CATEGORIES Movie News
In Hollywood, the Earth has long been viewed as the cinematic equivalent of a giant Tootsie Pop: If you can somehow get to the center of it, a magical mystery awaits you. But now even the film gurus behind 'Journey to the Center of the Earth' are having a hard time licking sequel troubles.

Yes, according to Deadline, the follow-up to the 2008 hit has hit some speed bumps as star Brendan Frasier appears to have withdrawn from the project. At issue is New Line's decision to go ahead with production despite the fact that original director Eric Brevig is unavailable due to a scheduling conflict. In Hollywood, the Earth has long been viewed as the cinematic equivalent of a giant Tootsie Pop: If you can somehow get to the center of it, a magical mystery awaits you. But now even the film gurus behind 'Journey to the Center of the Earth' are having a hard time licking sequel troubles.

Yes, according to Deadline, the follow-up to the 2008 hit has hit some speed bumps as star Brendan Frasier appears to have withdrawn from the project. At issue is New Line's decision to go ahead with production despite the fact that original director Eric Brevig is unavailable due to a scheduling conflict.

That, in turn, means that New Line has hired a new director to helm the sequel: Brad Peyton, who recently directed the evocatively titled kids flick 'Cats & Dogs: The Revenge of Kitty Galore' for parent company Warner Bros. The Warner Bros. brass was impressed enough by that effort, which opens June 30, to offer Peyton the gig on 'Journey 2,' so out goes Brevig and, apparently, with him Fraser as well.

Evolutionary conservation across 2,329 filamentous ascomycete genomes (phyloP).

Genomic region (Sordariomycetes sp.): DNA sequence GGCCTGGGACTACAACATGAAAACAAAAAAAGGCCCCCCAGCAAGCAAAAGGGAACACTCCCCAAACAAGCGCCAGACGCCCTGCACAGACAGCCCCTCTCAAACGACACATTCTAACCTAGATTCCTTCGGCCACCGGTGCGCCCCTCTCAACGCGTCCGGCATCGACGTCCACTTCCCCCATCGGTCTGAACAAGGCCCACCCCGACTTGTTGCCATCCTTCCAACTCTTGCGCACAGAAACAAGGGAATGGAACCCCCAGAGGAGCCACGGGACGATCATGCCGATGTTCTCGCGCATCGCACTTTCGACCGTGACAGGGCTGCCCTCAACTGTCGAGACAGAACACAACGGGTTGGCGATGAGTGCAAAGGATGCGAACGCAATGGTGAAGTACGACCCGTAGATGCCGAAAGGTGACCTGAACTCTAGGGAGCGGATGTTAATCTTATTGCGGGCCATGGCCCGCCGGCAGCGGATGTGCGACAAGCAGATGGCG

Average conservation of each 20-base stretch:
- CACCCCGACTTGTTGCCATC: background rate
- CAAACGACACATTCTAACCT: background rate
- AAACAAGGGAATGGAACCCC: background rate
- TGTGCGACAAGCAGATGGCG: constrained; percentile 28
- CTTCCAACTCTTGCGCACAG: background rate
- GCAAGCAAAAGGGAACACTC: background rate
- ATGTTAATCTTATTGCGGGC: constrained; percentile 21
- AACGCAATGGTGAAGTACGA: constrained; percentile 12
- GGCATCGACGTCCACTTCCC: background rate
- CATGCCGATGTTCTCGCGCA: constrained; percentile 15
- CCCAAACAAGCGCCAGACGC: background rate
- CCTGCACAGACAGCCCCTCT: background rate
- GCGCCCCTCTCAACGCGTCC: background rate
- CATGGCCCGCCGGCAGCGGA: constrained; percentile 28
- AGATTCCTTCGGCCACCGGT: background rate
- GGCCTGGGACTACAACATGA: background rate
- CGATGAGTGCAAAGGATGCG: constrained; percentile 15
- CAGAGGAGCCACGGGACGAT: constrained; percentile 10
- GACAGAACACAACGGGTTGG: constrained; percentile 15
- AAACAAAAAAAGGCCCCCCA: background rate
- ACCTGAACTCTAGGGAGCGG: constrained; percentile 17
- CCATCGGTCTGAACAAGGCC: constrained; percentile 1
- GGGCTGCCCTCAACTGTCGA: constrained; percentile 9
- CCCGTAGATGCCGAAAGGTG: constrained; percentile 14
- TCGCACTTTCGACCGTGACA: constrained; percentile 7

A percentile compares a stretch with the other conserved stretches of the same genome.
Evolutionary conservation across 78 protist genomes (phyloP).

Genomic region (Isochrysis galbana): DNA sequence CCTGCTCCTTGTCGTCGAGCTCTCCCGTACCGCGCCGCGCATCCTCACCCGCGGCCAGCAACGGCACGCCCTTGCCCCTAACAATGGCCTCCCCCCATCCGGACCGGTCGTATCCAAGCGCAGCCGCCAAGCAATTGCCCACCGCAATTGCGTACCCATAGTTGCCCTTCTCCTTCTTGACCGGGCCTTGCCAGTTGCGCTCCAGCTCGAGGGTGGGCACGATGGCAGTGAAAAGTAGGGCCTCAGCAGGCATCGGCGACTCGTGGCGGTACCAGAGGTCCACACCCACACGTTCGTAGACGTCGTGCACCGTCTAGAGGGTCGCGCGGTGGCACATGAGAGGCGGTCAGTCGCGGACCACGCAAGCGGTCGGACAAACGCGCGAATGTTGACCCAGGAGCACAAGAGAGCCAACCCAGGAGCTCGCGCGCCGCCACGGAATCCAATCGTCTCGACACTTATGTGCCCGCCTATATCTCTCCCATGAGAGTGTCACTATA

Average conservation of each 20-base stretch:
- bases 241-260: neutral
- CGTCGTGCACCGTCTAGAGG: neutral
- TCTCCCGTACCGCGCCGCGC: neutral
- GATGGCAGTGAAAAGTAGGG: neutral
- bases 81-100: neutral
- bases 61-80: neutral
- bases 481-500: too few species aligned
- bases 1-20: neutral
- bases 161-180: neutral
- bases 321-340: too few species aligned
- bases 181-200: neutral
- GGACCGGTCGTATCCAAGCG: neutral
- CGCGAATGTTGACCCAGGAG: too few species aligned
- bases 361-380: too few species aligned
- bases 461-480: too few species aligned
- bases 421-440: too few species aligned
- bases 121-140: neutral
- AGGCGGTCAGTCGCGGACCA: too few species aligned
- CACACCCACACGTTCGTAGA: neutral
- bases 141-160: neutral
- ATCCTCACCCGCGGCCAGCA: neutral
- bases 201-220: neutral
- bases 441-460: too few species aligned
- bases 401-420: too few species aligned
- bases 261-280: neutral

So who is going to star in 'Journey to the Center of the Earth 2'? Rather than try to replace Fraser by bringing in a new actor to play the role of Professor Trevor Anderson, New Line will instead use the time honored tradition of promoting a kid from the first flick to headline the second. In this case, that kid is Josh Hutcherson, who played Prof. Anderson's nephew Sean in the original.

Of course, it's a risky move. Grooming a younger actor to replace an established star can sometimes backfire, which could be an especially costly gamble as the original movie's success ($242 million worldwide) was widely attributed to the likable Fraser's star power. Without him, the sequel, which will be shot in 3-D, may struggle to find an audience.

Our suggestion? Well, we've already seen what happens when you go to the center of the Earth. But millions of Americans are still wondering just how many licks it takes to get to the center of that darned Tootsie Pop.

We think we taste a blockbuster.